J. L. BELL is a Massachusetts writer who specializes in (among other things) the start of the American Revolution in and around Boston. He is particularly interested in the experiences of children in 1765-75. He has published scholarly papers and popular articles for both children and adults. He was consultant for an episode of History Detectives, and contributed to a display at Minute Man National Historic Park.

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Sunday, September 14, 2008

A Medical Poet and a “Cancer Quack”

Dr. Lemuel Hopkins (1750-1801) was born and trained in Waterbury, Connecticut. He served briefly in the Revolutionary War, his early biographies say—without specifying how. In 1784 Hopkins moved to Hartford and became one of that town’s conservative wits, publishing essays and verse.

Hopkins’s most famous poem is a response to traveling cancer specialists like the Pope family, who advertised their cures in newspapers.

A Patient Killed by a Cancer Quack

Here lies a fool, flat on his back,
The victim of a cancer quack,
Who lost his money and his life,
By plaister, caustic and the knife.
The case was this—a pimple rose,
South-east a little of his nose;
Which daily redden’d and grew bigger,
As too much drinking gave it vigor;
A score of gossips soon ensure
Full threescore different modes of cure;
But yet the full-fed pimple still
Defied all petticoated skill;
When fortune led him to peruse
A hand-bill in the weekly news;
Sign’d by six fools of different sorts,
All cured of cancers made of warts;
Who recommend, with due submission,
This cancer-monger as magician;
Fear wing’d his flight to find the quack,
And prove his cancer-curing knack;
But on his way he found another,—
A second advertising brother:
But as much like him as an owl
Is unlike every handsome fowl;
Whose fame had raised as broad a fog,
And of the two the greater hog:
Who used a still more magic plaister,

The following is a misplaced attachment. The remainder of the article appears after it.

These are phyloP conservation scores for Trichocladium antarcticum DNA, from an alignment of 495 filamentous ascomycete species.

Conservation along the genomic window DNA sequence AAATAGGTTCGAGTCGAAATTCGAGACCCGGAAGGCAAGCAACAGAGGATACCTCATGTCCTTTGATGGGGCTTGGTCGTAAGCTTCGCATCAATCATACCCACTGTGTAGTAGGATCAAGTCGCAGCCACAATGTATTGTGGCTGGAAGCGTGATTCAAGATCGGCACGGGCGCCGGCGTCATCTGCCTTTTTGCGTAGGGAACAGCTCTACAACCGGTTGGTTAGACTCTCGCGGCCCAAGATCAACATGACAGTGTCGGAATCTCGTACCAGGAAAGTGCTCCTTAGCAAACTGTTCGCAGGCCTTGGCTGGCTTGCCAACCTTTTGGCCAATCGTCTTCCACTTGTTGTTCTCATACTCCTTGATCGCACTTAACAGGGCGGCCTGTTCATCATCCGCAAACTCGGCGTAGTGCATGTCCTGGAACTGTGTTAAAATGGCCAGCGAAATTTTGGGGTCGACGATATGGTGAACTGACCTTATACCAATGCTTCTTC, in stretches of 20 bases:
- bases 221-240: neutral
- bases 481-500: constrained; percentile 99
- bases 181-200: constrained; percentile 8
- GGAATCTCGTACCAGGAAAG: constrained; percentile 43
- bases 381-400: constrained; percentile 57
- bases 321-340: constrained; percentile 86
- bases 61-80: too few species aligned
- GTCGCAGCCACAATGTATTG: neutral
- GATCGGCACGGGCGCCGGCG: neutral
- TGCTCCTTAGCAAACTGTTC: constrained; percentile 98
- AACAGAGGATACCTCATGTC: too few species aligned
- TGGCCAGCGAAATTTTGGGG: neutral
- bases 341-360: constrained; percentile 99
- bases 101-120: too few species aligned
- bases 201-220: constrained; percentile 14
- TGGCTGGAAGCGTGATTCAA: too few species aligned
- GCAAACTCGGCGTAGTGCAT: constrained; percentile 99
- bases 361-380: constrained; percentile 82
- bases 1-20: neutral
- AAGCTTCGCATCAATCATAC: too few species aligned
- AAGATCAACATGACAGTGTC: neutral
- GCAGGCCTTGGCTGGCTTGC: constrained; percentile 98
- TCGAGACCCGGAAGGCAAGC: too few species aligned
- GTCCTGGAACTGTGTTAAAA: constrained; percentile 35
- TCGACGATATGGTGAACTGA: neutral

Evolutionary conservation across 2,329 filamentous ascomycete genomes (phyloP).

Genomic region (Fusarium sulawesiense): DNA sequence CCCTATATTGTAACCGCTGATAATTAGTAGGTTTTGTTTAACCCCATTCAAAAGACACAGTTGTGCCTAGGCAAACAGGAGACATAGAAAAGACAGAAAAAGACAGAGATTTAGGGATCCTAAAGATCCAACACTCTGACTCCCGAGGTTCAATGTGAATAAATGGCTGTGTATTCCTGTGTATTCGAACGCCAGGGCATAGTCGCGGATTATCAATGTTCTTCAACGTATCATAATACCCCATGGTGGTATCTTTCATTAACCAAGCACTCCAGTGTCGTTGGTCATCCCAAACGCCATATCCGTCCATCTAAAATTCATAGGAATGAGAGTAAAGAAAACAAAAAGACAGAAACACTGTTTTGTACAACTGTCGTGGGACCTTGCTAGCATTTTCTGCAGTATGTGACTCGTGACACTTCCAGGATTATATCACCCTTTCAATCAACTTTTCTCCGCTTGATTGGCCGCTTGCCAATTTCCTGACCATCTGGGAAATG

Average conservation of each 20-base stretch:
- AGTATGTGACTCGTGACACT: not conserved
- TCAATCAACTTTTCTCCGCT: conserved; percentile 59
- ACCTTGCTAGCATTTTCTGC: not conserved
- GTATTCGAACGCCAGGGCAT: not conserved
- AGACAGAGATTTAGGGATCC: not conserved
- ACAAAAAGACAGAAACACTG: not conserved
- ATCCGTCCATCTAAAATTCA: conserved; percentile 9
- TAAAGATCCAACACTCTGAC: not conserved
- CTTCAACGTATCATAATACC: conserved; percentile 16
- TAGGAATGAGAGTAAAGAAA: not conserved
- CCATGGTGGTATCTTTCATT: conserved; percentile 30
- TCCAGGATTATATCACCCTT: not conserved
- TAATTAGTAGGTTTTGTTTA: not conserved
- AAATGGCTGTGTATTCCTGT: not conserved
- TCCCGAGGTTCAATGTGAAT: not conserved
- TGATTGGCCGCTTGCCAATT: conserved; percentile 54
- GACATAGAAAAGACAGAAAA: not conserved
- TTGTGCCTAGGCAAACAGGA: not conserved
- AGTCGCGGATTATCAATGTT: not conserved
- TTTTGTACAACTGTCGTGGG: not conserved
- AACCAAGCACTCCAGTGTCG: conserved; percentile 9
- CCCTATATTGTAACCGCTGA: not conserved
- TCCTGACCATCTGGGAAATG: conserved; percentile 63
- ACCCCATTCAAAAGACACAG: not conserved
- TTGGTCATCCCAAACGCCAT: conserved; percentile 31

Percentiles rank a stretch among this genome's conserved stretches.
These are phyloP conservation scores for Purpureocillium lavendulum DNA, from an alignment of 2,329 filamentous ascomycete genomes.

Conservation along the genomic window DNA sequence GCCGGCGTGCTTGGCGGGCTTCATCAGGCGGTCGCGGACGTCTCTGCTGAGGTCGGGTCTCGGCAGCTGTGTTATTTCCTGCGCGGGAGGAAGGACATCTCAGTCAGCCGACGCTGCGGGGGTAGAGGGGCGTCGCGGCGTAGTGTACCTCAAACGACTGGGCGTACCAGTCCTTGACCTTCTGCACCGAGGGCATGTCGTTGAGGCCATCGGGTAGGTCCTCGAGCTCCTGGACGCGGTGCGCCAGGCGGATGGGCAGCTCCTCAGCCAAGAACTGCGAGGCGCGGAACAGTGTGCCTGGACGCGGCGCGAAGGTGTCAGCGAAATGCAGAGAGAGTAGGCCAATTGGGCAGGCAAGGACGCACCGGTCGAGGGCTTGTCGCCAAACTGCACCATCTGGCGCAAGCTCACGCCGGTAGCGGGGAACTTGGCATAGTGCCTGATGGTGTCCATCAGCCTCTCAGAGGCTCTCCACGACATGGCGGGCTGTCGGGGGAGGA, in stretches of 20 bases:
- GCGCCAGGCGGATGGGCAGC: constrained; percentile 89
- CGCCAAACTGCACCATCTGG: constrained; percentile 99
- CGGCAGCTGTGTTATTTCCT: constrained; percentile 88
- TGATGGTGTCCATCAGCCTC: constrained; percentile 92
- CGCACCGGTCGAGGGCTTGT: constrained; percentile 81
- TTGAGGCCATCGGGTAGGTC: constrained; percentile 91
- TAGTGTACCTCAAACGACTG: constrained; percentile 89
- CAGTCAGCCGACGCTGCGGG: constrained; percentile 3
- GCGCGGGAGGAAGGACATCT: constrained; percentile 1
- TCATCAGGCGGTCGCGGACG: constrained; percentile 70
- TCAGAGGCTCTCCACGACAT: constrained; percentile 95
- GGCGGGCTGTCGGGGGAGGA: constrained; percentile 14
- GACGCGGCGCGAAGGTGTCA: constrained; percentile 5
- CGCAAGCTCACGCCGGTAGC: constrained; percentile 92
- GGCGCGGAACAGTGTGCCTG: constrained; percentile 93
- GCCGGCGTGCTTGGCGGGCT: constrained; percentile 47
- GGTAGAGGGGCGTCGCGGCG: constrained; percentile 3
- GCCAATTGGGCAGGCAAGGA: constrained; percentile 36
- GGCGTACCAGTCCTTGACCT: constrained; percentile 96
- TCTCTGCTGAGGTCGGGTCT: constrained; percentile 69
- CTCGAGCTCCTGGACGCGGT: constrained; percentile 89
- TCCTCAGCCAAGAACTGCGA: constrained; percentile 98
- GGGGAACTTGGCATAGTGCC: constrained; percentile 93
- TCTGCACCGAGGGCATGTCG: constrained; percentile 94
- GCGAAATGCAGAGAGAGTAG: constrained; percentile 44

That sweat forsooth, and cured the faster.
This doctor view’d, with moony eyes
And scowl’d-up face, the pimple’s size;
Then christen’d it in solemn answer,
And cried, “this pimple’s name is cancer.
But courage, friend, I see you’re pale,
My sweating plaisters never fail;
I’ve sweated hundreds out with ease,
With roots as long as maple trees;
And never fail’d in all my trials—
Behold these samples here in vials!
Preserved to show my wondrous merits,
Just as my liver is—in spirits.
For twenty joes the cure is done—”
The bargain struck, the plaister on,
Which gnaw’d the cancer at its leisure,
And pain’d his face above all measure.
But still the pimple spread the faster,
And swell’d, like toad that meets disaster.
Thus foil’d, the doctor gravely swore,
It was a right-rose cancer sore;
Then stuck his probe beneath the beard,
And show’d him where the leaves appear’d;
And raised the patient’s drooping spirits,
By praising up the plaister’s merits.—
Quoth he, “The roots now scarcely stick—
I’ll fetch her out like crab or tick;
And make it rendezvous, next trial,
With six more plagues, in my old vial.”
Then purged him pale with jalap drastic,
And next applied the infernal caustic.
But yet, this semblance bright of hell
Served but to make the patient yell;
And, gnawing on with fiery pace,
Devour’d one broadside of his face—
“Courage, ’tis done,” the doctor cried,
And quick the incision knife applied:
That with three cuts made such a hole,
Out flew the patient’s tortured soul!

Go, readers, gentle, eke and simple,
If you have wart, or corn, or pimple;
To quack infallible apply;
Here’s room enough for you to lie.
His skill triumphant still prevails,
For death’s a cure that never fails.
I’m not sure this poem helped anybody, but writing it probably made Dr. Hopkins feel better.

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